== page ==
That is one of our weakest links. So, the new government that just took over the reins of government will come out with the new ministry, calling it Ministry of Water and Sanitation. It’s going to be a standalone ministry looking at water and sanitation — we, as a Mission, we are now pushing the agenda that we should add social behavior change communication to that ministry, so that then it be a holistic ministry looking at water, sanitation, and then behavior change communication. Then at least we know that the three-pronged approach to water, sanitation, and hygiene are being addressed in that ministry. So, in a nutshell, this is what is going on in Ghana.

GWR: As you know, USAID has recently funded programming in Liberia that successfully promoted community-led total sanitation, and helped reduce the prevalence of open defecation in rural areas. Have the sanitation experiences of Ghana’s West African neighbors influenced the design and implementation of sanitation programming in Ghana, and has there been any collaboration between countries?

EO: Yes, the Mission has really gone ahead to do that. We even invited Liberia Mission to share their experience with us, and we have even gone beyond that by looking at natural leaders and also looking at the private sector. So right now, we are leveraging resources with the private sector to make sure that we address the issue of CLTS in Ghana. We are also in sync with the Bill & Melinda Gates Foundation, and right now in northern Ghana we are researching into what works in CLTS, because you can’t just pick everything wholesale from a country’s perspective — cultures and other traditions are dynamic. So Ghana is looking at CLTS approaches based on the issues on the ground in Ghana.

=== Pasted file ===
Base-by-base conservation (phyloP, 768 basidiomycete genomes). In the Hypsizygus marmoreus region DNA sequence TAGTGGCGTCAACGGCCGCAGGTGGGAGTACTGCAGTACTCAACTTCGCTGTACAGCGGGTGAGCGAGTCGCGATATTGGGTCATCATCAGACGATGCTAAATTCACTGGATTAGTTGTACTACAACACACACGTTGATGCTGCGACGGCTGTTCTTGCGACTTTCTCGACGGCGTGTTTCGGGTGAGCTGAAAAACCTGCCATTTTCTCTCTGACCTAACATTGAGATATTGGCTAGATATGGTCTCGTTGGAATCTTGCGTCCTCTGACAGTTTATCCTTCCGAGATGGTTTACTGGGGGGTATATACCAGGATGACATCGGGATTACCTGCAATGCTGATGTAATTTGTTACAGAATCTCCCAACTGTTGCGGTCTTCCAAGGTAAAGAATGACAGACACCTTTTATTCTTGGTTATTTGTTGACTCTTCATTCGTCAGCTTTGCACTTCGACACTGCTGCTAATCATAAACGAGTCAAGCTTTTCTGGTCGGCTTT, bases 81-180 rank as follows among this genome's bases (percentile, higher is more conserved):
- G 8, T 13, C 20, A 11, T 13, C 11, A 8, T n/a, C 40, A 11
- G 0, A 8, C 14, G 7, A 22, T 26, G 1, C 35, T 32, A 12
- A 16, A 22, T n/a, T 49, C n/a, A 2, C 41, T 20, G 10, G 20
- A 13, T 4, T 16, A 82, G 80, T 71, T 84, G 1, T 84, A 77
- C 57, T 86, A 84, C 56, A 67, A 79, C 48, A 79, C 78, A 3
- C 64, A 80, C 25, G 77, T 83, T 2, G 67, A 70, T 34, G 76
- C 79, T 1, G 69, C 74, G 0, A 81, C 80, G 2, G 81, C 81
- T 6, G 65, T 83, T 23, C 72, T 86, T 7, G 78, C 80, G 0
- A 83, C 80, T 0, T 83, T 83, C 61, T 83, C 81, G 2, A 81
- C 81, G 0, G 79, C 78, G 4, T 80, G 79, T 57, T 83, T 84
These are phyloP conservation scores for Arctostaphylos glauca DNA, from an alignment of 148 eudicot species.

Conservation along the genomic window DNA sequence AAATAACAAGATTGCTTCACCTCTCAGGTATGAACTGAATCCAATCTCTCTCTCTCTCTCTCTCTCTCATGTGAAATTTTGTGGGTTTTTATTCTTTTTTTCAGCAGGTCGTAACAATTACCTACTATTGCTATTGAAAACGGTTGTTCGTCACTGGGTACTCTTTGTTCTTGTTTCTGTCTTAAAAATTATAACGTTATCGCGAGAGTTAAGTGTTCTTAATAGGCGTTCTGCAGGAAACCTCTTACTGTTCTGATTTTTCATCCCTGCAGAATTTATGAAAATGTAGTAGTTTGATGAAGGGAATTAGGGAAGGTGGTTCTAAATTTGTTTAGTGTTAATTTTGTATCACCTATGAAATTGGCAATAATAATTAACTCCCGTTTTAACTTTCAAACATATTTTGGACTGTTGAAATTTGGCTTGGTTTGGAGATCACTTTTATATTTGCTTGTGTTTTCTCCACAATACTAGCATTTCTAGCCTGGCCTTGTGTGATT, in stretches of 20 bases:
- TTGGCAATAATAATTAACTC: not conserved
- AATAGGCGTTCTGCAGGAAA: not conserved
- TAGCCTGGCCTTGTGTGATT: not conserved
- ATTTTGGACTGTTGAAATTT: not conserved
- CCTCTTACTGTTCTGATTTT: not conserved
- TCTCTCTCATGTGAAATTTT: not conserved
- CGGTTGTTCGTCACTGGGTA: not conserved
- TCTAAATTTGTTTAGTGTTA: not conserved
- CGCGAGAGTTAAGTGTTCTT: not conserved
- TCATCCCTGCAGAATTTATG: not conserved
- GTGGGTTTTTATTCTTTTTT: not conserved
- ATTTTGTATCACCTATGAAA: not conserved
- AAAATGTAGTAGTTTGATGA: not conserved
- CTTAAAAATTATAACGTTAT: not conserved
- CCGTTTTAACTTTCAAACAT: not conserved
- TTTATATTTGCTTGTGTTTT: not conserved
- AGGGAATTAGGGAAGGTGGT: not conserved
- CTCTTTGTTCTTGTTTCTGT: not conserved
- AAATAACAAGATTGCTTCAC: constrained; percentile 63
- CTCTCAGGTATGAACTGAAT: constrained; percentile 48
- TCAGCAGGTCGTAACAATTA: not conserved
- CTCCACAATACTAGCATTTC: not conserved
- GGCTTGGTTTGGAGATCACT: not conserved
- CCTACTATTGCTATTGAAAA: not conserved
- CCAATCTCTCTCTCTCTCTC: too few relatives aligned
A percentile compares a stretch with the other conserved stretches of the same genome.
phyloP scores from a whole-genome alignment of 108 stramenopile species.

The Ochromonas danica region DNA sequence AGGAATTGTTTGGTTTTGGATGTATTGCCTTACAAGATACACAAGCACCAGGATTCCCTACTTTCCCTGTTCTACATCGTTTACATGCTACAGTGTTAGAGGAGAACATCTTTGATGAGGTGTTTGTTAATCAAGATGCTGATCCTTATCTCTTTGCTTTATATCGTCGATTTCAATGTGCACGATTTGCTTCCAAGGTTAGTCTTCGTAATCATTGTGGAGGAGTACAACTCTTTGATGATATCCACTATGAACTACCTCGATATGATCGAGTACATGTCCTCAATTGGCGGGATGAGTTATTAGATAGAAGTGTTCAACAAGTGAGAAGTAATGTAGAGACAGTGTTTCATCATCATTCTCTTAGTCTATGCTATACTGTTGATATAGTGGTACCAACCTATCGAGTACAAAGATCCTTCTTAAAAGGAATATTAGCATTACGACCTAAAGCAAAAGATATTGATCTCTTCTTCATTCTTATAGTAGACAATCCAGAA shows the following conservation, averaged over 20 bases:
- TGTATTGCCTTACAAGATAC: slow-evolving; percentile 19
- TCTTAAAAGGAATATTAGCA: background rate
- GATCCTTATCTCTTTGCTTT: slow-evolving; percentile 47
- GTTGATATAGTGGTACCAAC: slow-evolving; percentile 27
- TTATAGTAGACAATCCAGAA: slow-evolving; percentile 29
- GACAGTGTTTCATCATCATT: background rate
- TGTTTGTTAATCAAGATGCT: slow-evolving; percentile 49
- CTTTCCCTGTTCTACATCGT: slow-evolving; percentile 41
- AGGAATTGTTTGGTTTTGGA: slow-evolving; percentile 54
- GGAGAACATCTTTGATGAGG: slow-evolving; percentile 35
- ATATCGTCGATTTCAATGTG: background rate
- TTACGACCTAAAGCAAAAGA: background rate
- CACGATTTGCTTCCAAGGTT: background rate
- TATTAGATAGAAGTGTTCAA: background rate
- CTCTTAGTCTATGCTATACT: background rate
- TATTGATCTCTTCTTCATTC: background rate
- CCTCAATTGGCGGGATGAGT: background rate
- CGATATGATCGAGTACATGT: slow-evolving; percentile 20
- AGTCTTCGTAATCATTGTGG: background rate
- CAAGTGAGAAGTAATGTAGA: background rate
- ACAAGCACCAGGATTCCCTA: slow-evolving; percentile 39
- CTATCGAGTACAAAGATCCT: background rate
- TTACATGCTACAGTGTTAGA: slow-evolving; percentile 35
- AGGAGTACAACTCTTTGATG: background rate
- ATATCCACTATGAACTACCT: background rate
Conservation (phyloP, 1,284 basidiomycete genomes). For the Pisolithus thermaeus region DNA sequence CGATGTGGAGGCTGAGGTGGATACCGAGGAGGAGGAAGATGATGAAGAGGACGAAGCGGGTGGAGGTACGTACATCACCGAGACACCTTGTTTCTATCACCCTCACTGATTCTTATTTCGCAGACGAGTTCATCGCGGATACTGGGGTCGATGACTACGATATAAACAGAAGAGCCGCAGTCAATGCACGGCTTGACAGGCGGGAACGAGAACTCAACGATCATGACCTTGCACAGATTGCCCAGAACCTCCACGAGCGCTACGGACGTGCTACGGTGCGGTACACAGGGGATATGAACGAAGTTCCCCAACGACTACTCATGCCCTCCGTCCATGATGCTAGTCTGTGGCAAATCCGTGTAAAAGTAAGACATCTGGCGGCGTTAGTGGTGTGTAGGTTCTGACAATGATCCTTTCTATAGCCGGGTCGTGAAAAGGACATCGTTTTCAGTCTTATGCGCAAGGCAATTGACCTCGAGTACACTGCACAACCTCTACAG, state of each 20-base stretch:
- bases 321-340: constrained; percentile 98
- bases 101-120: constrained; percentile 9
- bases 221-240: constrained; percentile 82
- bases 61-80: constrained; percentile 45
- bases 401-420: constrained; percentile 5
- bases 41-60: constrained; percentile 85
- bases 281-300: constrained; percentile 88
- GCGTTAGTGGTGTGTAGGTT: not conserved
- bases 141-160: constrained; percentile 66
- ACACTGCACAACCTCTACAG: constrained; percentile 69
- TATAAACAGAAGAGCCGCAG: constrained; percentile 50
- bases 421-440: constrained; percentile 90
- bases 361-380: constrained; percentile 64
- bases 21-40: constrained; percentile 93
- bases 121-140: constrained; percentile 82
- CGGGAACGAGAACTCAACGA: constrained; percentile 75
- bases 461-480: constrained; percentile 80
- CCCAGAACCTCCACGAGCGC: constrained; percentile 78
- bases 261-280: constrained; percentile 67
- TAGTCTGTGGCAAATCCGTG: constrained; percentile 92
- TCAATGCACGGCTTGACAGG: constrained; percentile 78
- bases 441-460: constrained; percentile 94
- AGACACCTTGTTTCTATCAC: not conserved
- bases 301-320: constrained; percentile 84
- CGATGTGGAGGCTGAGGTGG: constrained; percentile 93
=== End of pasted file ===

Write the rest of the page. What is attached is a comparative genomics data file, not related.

GWR: What innovations for improving sanitation and water security in Ghana are you most excited about, and why?

EO: So, the innovations in WASH and Ghana which the Mission has done is about the STIP — Science, Technology, Innovations, and Partnerships.

For instance, in science, we have been able to liaise with a manufacturer that did the Biofil. The Biofil is a latrine that, worms are introduced into a digester, and this digester, irrespective of the land size, you are able to build a latrine for a community or a household. And the worms are introduced, and the worms feed on the feces, and people couldn’t believe that worms could work on the feces very fast, and reduces the size of the material. And when the latrine is constructed, it can go for 10 to 15 years without evacuation. It’s in situ, and the worms work on the feces.